A social construct

Guest Post:

When I went to university there was a concept referred to in practically every course I took.  That concept was to describe institutions, customs, and the general underpinnings of our society as “social constructs.” I didn’t have a problem with that. It seemed obvious to me that humans have over thousands of years developed structures by which to order society and that these structures also vary from culture to culture. These structures are not inherently natural but are created or constructed by society to provide some sort of order. Good.

However, at university the focus was generally only on the social constructs that academia disliked and that were referred to as social constructs – the institution of marriage, gender binary classification, particular laws, anything to do with Christianity, etc – other social constructs were probably recognised as social constructs but rarely referred to as such. Other social constructs that were acceptable (to the academics) were largely ignored.

Referring to something as a social construct, in my mind, creates an instant stigma or negative connotation. The stigma or negative connotation arises as “social construct” identifies the structure as something we made up, created ourselves and that brings into question if it is acceptable or correct. As I said, academics only refer to social constructs they dislike and then they go on to criticise and or attack them. They also helpfully provide alternatives including just doing away with the social construct in question. The reason academics never refer to acceptable alternatives (theirs or otherwise) as a social construct is that they don’t want to create a stigma or negative connotation on what is acceptable… to them.

A salient example of a supposed social construct and how it has been dealt to is gender binary classification:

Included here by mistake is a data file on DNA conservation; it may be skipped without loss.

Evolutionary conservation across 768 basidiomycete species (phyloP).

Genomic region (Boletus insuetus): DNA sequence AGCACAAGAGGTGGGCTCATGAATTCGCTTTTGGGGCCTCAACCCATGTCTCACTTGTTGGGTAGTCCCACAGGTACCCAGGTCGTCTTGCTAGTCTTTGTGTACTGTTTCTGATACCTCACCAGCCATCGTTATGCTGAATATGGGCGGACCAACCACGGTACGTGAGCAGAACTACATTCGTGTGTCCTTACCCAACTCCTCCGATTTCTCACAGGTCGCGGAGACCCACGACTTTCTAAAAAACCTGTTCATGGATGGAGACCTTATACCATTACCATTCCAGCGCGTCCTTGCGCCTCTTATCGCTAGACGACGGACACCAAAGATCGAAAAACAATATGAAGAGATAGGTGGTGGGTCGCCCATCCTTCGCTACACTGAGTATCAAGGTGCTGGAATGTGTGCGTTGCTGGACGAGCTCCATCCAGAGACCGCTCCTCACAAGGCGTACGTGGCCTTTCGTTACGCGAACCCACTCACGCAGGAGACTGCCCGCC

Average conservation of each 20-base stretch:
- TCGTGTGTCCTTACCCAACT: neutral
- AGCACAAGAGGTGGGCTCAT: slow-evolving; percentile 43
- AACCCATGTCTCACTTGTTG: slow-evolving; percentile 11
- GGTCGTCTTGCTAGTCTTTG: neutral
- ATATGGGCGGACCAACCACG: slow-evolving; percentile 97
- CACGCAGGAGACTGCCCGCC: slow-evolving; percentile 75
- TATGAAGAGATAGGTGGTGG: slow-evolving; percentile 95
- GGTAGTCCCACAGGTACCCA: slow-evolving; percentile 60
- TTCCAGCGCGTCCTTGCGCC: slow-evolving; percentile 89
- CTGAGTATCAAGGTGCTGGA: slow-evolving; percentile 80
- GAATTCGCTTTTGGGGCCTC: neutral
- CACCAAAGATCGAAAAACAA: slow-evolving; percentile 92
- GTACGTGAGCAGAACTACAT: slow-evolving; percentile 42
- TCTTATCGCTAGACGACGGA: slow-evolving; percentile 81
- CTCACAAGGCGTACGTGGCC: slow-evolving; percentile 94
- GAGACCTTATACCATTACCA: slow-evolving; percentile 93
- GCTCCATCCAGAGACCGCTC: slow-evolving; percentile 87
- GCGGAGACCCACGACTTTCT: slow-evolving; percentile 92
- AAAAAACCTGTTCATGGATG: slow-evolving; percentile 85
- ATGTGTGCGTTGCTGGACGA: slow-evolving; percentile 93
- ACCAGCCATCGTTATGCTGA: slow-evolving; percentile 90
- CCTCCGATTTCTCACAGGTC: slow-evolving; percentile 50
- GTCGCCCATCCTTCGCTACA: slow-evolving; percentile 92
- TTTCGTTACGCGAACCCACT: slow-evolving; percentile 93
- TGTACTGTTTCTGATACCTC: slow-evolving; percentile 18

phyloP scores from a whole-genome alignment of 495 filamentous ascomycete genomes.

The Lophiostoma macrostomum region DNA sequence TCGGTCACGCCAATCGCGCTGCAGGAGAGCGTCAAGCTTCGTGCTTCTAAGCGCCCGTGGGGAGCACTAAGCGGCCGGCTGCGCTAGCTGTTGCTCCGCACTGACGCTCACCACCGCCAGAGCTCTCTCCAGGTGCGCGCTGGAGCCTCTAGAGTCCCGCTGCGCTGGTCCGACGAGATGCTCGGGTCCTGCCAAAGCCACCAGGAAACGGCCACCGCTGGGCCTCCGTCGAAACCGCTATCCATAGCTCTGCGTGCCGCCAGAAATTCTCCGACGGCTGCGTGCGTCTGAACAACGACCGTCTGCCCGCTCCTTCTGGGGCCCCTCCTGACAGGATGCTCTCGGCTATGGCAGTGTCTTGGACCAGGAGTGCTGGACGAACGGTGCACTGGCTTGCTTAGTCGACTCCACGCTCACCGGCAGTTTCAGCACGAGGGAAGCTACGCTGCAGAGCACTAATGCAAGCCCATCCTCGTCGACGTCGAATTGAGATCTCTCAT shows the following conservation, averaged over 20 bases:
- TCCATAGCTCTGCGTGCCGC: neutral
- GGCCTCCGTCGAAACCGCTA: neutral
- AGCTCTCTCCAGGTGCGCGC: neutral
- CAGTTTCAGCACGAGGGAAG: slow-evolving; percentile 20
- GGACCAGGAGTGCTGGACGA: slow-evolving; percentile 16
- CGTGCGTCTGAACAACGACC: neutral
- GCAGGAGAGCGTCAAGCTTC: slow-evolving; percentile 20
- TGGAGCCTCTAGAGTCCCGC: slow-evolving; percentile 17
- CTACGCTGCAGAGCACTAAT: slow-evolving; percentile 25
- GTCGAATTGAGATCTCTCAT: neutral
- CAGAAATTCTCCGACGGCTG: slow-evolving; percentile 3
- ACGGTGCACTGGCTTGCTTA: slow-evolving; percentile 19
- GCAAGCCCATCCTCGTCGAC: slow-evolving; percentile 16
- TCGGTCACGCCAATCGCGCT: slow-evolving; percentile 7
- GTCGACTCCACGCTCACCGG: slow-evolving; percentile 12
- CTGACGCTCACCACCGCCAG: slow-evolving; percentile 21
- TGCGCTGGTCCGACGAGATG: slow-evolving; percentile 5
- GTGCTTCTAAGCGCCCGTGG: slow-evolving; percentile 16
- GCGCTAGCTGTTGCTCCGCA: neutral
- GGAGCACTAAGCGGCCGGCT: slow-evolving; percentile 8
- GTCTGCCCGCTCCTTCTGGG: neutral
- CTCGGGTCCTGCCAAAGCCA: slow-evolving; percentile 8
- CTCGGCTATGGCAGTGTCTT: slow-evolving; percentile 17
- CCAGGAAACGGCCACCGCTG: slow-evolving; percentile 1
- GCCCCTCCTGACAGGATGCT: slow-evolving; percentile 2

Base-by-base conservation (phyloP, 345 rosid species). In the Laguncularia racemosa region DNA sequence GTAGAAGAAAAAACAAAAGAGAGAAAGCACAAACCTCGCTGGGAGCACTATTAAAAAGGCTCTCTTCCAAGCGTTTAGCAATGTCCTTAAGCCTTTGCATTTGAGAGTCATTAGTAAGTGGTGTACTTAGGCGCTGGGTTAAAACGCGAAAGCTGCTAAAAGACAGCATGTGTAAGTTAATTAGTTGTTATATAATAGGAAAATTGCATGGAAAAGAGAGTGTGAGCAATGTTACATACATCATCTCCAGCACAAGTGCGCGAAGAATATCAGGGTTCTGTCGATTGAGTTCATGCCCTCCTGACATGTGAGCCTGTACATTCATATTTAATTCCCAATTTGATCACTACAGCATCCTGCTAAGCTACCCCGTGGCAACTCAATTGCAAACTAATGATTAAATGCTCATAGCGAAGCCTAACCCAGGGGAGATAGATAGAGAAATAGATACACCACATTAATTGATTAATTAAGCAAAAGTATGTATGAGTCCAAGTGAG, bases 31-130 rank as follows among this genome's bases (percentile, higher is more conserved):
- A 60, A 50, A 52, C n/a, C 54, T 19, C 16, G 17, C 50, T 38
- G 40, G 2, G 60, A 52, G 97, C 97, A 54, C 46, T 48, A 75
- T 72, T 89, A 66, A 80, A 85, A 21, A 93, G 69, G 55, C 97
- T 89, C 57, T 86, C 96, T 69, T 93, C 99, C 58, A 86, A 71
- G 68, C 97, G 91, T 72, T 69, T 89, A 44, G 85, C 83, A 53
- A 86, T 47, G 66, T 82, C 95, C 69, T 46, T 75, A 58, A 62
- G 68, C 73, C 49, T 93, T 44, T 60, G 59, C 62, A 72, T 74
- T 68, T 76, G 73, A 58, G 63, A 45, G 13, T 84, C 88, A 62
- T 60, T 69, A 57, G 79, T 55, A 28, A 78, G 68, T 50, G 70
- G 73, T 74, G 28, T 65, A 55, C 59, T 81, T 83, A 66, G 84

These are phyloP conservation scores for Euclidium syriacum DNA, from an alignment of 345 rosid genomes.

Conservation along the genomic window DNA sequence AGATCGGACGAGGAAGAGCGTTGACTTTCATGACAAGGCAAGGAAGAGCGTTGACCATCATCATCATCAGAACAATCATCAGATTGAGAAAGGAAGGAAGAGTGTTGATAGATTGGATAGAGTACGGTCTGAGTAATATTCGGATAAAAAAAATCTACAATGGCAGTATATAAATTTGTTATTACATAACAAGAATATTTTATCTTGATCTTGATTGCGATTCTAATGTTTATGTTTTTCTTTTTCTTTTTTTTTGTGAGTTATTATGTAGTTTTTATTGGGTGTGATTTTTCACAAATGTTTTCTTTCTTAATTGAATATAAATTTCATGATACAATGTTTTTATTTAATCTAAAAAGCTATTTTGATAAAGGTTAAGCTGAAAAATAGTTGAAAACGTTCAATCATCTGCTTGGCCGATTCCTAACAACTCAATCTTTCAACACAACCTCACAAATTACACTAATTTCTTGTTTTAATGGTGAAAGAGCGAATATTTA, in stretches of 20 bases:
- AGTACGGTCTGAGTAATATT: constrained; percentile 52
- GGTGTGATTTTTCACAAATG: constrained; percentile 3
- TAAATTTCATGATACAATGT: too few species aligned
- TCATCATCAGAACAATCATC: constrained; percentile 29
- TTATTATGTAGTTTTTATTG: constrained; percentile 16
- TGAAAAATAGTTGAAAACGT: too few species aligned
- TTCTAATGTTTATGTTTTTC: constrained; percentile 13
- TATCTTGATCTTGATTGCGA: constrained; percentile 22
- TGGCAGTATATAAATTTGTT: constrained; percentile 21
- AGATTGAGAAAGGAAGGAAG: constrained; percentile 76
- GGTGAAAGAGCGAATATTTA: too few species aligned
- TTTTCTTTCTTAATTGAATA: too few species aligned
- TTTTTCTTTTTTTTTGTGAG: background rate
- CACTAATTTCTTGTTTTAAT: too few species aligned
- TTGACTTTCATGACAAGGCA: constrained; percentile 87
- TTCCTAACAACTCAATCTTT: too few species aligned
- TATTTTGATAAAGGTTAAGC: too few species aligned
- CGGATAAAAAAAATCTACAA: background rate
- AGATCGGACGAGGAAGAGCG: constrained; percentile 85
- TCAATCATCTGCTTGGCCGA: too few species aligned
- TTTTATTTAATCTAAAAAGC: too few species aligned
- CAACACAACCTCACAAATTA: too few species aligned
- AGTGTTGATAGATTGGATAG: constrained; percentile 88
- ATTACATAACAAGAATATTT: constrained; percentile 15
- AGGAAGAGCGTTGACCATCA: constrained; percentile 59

“Gender binary classification is a social construct.”

“That construct does not allow for those who neither identify as male or female.”

“Let’s dismantle that social construct and allow people to identify as whatever gender they feel they are.”

What do we get? A proliferation of gender identities. And who is to question what you identify as? Hmmm, I think I might identify as a Black Hawk helicopter.

While I think we should question and evolve our social constructs to improve society, I have two key issues with the attack on our social constructs, the wanton destruction of society’s foundations that have served us pretty well and academia’s and the left’s dominance of the debate.

Many of our social constructs make up the foundation upon which our society functions.  To just dismantle this foundation without replacing it with a viable alternative, in my view, is destructive to our society. I think the gender example above also demonstrates the absurdity that can result. If you have ever built a house or even a deck you will know that a solid foundation is critical to the integrity of the structure that ends up sitting upon it. It is exactly the same for society. If you wantonly destroy a social construct and don’t replace it or replace it with an ill thought out alternative you weaken the foundation upon which the order of our society rests.